Statistics for simulating structural stormwater runoff best management practices (BMPs) with the Stochastic Empirical Loading and Dilution Model (SELDM)
This data release documents statistics for simulating structural stormwater runoff best management practices (BMPs) with the Stochastic Empirical Loading and Dilution Model (SELDM)(Granato, 2013). The U.S. Geological Survey (USGS) developed SELDM and the statistics documented in this report in cooperation with the Federal Highway Administration (FHWA) to indicate the risk for stormwater flows, concentrations, and loads to be above user-selected water-quality goals and the potential effectiveness of mitigation measures to reduce such risks. In SELDM, three treatment variables, hydrograph extension, runoff volume reduction, and water-quality treatment are modeled by using the trapezoidal distribution and the rank...
Variables used as input to a logistic regression model to estimate high-arsenic domestic-well population in the conterminous United States, 1970 through 2013
Approximately 44.1 million people (about 14 percent of the U.S. population) rely on domestic wells as their source of drinking water. Unlike community water systems, which are regulated by the Safe Drinking Water Act, there is no comprehensive national program for testing domestic well water to ensure that is it safe to drink. There are many activities, e.g., resource extraction, climate change-induced drought, and changes in land use patterns that could potentially affect the quality of the ground water source for domestic wells. The Health Studies Branch (HSB) of the National Center for Environmental Health, Centers for Disease Control and Prevention, created a Clean Water for Health Program to help address domestic...
Arsenic datasets and other physical and chemical measurements for selected domestic well-water supplies in Maine: 2001-2 and 2006-7
The U.S. Geological Survey (USGS), in cooperation with the U.S. Centers for Disease Control and Prevention and the Maine Center for Disease Control and Prevention, assessed the physical and chemical characteristics and the occurrence, distribution, and oxidation state of inorganic arsenic in drinking water from selected domestic well-water supplies in Maine in 2001-2 and 2006-7. The data collected provide support for evaluating arsenic-removal efficiencies of household water-purification systems and provide information to State and local officials that can be used in determining a water-treatment approach for the removal of arsenic from drinking water.
Field blank and field replicate datasets for inorganic and organic compounds collected for the National Water Quality Network, water years 2013-17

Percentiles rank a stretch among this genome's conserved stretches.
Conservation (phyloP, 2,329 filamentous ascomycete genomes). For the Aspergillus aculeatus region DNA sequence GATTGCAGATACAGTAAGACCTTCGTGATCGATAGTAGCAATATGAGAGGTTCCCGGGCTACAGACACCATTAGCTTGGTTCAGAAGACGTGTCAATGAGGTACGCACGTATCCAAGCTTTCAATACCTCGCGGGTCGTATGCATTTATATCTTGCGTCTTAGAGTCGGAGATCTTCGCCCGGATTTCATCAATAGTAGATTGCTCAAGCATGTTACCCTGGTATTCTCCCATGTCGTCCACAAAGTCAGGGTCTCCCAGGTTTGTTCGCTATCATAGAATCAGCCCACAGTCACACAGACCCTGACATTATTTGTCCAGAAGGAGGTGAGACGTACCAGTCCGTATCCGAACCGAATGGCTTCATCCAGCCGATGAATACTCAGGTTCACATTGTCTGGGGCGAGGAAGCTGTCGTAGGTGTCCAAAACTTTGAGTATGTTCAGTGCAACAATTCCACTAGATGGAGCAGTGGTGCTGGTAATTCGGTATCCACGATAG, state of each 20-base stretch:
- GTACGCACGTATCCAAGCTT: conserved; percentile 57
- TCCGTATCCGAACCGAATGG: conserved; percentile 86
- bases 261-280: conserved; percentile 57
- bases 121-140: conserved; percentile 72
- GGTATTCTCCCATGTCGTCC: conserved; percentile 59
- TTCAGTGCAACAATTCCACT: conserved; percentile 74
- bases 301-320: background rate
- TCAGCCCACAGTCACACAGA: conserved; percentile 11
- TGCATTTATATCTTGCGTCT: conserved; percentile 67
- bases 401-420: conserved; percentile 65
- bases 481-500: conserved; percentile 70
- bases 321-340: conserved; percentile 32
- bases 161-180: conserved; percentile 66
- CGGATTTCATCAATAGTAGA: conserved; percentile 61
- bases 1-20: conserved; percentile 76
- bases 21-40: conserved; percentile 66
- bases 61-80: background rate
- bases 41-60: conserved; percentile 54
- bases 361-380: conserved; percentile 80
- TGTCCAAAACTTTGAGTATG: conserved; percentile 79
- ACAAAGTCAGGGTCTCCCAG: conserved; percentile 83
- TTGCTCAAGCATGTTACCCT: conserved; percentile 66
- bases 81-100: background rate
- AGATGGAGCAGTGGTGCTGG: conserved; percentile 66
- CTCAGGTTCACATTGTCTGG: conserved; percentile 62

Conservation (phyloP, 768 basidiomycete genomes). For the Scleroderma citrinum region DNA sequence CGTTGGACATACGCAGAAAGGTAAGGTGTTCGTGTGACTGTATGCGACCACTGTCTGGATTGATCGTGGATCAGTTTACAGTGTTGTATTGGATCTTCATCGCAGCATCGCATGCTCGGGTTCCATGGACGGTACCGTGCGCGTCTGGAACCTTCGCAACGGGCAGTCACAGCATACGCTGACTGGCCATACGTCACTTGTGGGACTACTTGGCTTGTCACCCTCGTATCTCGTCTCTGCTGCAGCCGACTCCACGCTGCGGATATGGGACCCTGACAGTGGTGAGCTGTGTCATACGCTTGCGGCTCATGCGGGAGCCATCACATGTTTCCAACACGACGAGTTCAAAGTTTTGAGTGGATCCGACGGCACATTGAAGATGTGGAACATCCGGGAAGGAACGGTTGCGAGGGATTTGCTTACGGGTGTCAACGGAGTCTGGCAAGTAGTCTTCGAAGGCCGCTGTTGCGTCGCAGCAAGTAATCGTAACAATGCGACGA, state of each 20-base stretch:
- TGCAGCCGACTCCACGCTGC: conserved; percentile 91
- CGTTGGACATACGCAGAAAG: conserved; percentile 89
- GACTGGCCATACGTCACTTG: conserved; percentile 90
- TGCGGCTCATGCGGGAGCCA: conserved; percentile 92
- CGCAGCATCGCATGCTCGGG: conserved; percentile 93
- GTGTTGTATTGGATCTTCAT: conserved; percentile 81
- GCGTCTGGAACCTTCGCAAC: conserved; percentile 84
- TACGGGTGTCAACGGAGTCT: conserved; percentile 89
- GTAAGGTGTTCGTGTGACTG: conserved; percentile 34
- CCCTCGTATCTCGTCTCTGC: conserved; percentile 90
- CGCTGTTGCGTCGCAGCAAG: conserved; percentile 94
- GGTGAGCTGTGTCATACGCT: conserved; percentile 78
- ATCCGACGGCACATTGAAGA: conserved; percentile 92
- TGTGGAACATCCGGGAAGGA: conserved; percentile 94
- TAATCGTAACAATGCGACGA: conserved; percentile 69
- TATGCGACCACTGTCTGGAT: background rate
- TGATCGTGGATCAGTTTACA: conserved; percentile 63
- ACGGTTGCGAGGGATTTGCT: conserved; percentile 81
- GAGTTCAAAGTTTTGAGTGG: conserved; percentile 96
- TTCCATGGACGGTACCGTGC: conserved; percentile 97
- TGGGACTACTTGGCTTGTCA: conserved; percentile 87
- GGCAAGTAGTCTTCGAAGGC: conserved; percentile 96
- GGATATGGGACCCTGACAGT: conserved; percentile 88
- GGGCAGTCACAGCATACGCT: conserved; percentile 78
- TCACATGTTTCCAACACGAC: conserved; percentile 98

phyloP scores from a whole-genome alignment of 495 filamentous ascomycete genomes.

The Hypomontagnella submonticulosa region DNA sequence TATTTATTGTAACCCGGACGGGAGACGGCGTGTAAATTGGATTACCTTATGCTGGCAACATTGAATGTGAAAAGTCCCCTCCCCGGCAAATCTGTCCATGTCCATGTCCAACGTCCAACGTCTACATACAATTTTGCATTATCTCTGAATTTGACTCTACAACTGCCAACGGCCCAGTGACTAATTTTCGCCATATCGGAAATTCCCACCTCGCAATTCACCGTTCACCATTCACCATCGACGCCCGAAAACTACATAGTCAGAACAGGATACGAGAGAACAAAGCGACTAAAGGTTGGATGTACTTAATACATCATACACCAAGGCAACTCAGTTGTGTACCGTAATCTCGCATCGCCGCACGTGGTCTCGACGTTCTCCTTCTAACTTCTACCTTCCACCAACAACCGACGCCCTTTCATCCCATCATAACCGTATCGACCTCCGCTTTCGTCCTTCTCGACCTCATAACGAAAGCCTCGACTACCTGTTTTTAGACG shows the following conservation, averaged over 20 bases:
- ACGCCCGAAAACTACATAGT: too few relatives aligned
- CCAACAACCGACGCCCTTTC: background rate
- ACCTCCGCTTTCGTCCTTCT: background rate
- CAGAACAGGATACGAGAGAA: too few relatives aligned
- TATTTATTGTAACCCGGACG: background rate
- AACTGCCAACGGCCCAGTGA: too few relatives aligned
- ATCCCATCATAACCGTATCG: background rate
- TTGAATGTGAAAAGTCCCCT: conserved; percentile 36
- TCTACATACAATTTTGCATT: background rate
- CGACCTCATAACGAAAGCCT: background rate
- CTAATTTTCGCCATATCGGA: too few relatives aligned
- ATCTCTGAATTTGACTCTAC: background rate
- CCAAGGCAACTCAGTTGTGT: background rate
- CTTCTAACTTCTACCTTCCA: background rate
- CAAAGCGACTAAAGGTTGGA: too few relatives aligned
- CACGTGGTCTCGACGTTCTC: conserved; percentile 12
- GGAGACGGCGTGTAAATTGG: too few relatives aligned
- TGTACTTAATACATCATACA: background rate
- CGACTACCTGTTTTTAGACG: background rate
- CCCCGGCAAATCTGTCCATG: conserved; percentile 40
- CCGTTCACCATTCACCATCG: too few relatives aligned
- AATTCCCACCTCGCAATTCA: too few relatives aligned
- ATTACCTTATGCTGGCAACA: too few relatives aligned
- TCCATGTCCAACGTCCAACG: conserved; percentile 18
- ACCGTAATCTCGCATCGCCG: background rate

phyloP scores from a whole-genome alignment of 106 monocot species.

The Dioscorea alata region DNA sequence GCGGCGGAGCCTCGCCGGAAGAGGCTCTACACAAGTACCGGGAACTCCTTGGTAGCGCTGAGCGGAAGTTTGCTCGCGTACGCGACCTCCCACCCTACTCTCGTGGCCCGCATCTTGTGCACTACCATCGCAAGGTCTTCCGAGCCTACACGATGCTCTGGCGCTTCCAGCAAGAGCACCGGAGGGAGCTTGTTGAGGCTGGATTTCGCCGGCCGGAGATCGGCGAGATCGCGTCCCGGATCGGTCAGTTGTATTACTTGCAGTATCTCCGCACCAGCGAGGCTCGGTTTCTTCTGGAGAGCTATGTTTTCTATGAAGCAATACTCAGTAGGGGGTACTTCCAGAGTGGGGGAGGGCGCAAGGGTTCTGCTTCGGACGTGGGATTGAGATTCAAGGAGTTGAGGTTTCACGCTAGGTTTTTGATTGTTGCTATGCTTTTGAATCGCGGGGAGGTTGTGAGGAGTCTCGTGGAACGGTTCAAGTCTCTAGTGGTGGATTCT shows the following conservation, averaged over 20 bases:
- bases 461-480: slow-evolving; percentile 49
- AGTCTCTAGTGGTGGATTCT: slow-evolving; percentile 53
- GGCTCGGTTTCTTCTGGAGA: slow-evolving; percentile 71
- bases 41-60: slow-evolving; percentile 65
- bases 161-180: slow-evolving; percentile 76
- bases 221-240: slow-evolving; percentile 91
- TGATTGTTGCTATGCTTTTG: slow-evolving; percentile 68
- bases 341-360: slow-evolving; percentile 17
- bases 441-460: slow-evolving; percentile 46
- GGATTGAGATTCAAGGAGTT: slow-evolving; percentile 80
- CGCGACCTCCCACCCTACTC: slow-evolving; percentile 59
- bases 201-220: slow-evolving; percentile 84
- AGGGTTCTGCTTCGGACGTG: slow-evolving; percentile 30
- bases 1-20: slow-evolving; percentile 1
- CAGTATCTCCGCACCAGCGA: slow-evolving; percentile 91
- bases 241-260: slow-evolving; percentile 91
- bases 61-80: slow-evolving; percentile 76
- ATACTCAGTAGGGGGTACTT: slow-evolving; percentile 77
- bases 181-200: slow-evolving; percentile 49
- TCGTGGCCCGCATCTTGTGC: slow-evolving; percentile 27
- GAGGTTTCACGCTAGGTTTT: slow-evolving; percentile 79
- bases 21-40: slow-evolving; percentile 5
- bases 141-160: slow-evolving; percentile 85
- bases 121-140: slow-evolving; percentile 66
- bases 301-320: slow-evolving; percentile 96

The U.S. Geological Survey (USGS) National Water Quality Network - Rivers and Streams (NWQN) comprises 117 surface-water monitoring sites designed to track ambient water-quality conditions across the nation. This dataset includes field quality-control results (field blank and field replicate concentrations), along with the water-quality result of each associated surface-water sample, of water samples collected from October 2012 through September 2017 at NWQN sites. This dataset includes 2 tables and 6 files of plots of the data. Tables are in Comma Separated Value, CSV, format and plotfiles are in Portable Document Format, PDF, format. The plotfiles are intended to provide a succinct view of the data. Table1.NWQNFieldBlanksC3.csv...
This data release consists of information from published tables in Connecticut Water Resources Bulletins (WRBs) transcribed into tabular digital format. Information about wells and test holes in the WRBs used in this data release consists of geographic location, depth to consolidated rock (bedrock depth), and depth of the well or test hole. The WRBs, published between 1966 and 1980 by the U.S. Geological Survey (USGS) in cooperation with either the Connecticut Water Resources Commission or the Connecticut Department of Environmental Protection, provided the foundational datasets for companion interpretive USGS Water-Resources Investigation Reports.
Estimated county level domestic well population with arsenic greater than 10 micrograms per liter based on probability estimates for the conterminous U.S.
Arsenic concentrations from 20,450 domestic wells in the U.S. were used to develop a logistic regression model of the probability of having arsenic > 10 µg/L (“high arsenic”). We use only domestic well arsenic data and a national-scale modeling approach. This approach expands our understanding of potential exposure to arsenic in drinking water to a national scale and allows inter-regional comparisons. Variables representing geologic sources, geochemical, hydrologic, and physical features were among the significant predictors of high arsenic. For U.S. census block groups, the mean probability of arsenic > 10 µg/L was multiplied by the population using domestic wells to estimate the potential high-arsenic domestic-well...